This is another in a series examining the Steelers' roster on a position-by-position basis as we count down the days to the opening of the team's 2015 training camp at Saint Vincent College.
There is no competition for Shaun Suisham to be the placekicker, nor should there be. A perfect fit for the Steelers in terms of temperament, Suisham is awfully reliable and under contract through the 2018 season, both of which qualify to be listed under the category of good news. In the three seasons from 2012-14, Suisham was 56-for-58 (96.6 percent) between 30-49 yards, which is the distance where NFL coaches need to be confident in coming away with three points at the least. He's also not intimidated by Heinz Field, which has been a problem for others who preceded him.
Check out photos of Steelers specialists who are competing for a roster spot heading into the 2015 training camp.
There also is no competition for Greg Warren as the long-snapper, nor should there be. Warren has been operating on year-by-year contracts now for some time, and a sign of what the team thinks of him could be found in the fact he signed his deal for 2015 on Feb. 4. His first season with the team was in 2005, and Warren has been the team's long-snapper ever since, with the exception of the parts of 2008 and 2009 he missed because of torn knee ligaments. When healthy, he has been a consistent and reliable snapper, and as long as he's those things, the one-year contracts figure to keep coming.
There will be two punters at training camp – Brad Wing and Jordan Berry – but it remains to be seen how much competition Berry is able to provide. It's quite possible that Wing ultimately will be competing with the waiver wire.
Wing's 43.7 gross average was 29th in the NFL and his 38.8 net was 20th – but one of the things Coach Mike Tomlin said last year about his then-rookie punter was that Wing showed an ability to bounce back quickly from whatever mistakes he might make. Tomlin expects big improvement in players as they transform from rookies into second-year players, and Wing will get a chance to live up to that. There also is the matter of holding for Suisham, and if Wing is the better man there, that will weigh heavily in his favor.
Berry replaced Richie Leone as the second punter on the Steelers offseason roster, and while his big leg was enough of a difference-maker during the offseason program, his high level of inexperience in the nuances the job demands at the NFL level is something he'll have to find a way to overcome. Berry will get opportunities to show off his leg and to work on the art of directional punting, etc. And since most NFL offseason roster contain a couple of punters, the market will be flooded once cuts start to be made, there always is the possibility looming that the winner of Wing vs. Berry isn't necessarily the punter in New England on Sept. 10.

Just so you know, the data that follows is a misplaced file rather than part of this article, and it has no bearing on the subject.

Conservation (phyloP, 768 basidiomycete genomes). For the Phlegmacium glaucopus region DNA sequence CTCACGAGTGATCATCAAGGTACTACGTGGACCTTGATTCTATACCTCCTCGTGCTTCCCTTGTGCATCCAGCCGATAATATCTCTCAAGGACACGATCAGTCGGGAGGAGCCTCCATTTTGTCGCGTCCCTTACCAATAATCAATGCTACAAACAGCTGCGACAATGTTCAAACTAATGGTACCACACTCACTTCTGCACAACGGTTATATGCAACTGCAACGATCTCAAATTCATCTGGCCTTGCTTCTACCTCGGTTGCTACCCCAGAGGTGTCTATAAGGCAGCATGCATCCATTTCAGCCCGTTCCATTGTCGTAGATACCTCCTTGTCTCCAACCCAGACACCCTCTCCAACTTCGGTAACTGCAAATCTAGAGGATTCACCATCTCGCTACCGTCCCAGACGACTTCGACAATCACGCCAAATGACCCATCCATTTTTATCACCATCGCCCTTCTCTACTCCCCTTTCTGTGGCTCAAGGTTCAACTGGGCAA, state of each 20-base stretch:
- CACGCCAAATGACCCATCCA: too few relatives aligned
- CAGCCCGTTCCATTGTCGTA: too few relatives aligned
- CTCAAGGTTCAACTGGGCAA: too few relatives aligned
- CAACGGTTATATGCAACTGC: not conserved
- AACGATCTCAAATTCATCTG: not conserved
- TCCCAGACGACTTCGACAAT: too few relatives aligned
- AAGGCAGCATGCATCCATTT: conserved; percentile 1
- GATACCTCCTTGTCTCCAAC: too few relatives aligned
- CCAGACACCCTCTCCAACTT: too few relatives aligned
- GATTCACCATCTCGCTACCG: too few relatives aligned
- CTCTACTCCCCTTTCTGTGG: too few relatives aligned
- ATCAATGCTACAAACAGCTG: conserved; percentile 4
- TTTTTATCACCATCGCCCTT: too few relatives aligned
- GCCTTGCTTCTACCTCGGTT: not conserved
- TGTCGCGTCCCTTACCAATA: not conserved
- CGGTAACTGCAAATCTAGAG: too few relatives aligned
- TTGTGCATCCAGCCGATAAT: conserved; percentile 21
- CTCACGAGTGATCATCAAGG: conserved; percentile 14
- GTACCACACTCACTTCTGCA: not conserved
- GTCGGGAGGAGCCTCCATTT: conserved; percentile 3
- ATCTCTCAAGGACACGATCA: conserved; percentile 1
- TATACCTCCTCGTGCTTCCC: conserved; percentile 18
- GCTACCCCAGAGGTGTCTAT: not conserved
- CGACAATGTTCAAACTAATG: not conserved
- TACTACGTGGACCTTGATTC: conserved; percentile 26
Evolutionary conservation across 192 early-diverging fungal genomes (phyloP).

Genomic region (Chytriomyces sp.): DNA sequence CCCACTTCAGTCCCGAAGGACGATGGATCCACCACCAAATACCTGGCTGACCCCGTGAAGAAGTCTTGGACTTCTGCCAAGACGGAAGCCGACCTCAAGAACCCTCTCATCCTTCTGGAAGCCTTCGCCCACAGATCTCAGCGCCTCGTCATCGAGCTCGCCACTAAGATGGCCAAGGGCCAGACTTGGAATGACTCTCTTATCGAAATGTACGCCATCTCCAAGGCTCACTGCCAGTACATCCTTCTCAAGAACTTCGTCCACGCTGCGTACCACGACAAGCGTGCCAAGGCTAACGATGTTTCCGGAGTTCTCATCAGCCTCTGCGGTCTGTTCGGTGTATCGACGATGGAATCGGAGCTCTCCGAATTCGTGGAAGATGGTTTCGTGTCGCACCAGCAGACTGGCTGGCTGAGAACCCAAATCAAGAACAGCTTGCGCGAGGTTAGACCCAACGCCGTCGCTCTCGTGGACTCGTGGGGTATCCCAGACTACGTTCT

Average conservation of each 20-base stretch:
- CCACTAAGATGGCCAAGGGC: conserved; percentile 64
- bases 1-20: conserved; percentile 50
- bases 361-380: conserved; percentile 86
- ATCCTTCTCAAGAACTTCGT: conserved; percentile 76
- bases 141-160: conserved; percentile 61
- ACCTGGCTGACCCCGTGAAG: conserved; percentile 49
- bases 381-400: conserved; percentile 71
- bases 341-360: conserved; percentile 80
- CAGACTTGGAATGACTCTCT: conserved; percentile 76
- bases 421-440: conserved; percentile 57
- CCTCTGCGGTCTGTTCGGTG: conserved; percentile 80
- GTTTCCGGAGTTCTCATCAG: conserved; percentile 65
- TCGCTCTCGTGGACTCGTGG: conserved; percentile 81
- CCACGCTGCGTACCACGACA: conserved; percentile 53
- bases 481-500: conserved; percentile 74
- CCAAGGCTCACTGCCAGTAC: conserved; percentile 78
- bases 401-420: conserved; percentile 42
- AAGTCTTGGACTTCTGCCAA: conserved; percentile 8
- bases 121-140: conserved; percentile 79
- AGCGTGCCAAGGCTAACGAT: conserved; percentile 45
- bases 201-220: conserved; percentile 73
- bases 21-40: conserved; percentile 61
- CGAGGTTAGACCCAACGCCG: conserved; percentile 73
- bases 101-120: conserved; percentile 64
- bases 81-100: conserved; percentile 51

As for the rest of the special teams, the reality is that while fans have a tendency to overlook this phase of the game while following training camp and predicting the final cuts, the coaching staff does not. And by keeping guys on the final roster based on making quality plays on special teams as late as the preseason finale, Tomlin has shown he means what he says about the importance of special teams, and that commitment is what special teams coordinator Danny Smith (pictured above) will be stressing throughout the training camp process.
It's fair to point out that four roster spots were awarded at the start of the 2014 season based primarily on special teams, and those spots went to Darius Heyward-Bey, Michael Palmer, Terence Garvin, and Robert Golden. Midway through the season, Ross Ventrone was activated from the practice squad, and after making two special teams tackles in each of his first two games he stuck for the rest of the season.
Four of those aforementioned five players will be in Latrobe for the start of this training camp, and because they have experience – both in the art of playing special teams and in understanding how important that phase of the game is to their livelihood – they understand how to make themselves difficult to replace. Some of the other productive special teams players in 2014 were Vince Williams, Antwon Blake, Will Allen, and Will Allen. All of them will be in Latrobe in late July as well.
Also up for grabs could be the jobs of punt returner and kickoff returner. Antonio Brown has returned punts for touchdowns in each of the previous two seasons, and he has three for his career, but there usually comes a time when an All-Pro receiver with returning skills gives up those returning skills. Maybe this is the season for Brown, but maybe not.
Kickoff returns in 2014 were supposed to be handled by Dri Archer, but he was so ineffective he was benched and the job given to Markus Wheaton, whose 24.7 average on 20 returns represented a dramatic improvement by comparison. If Archer is to have a future with the Steelers, it seemingly will have to include returning kicks. Other candidates, based on repetitions during OTAs and minicamp, figure to be Shakim Phillips, Eli Rogers, Ross Scheuerman, and maybe some others.
In the end, there will be players who earn a spot on the roster because they can contribute on special teams, and there will be players who are cut because they didn't.
TOMORROW: Defensive line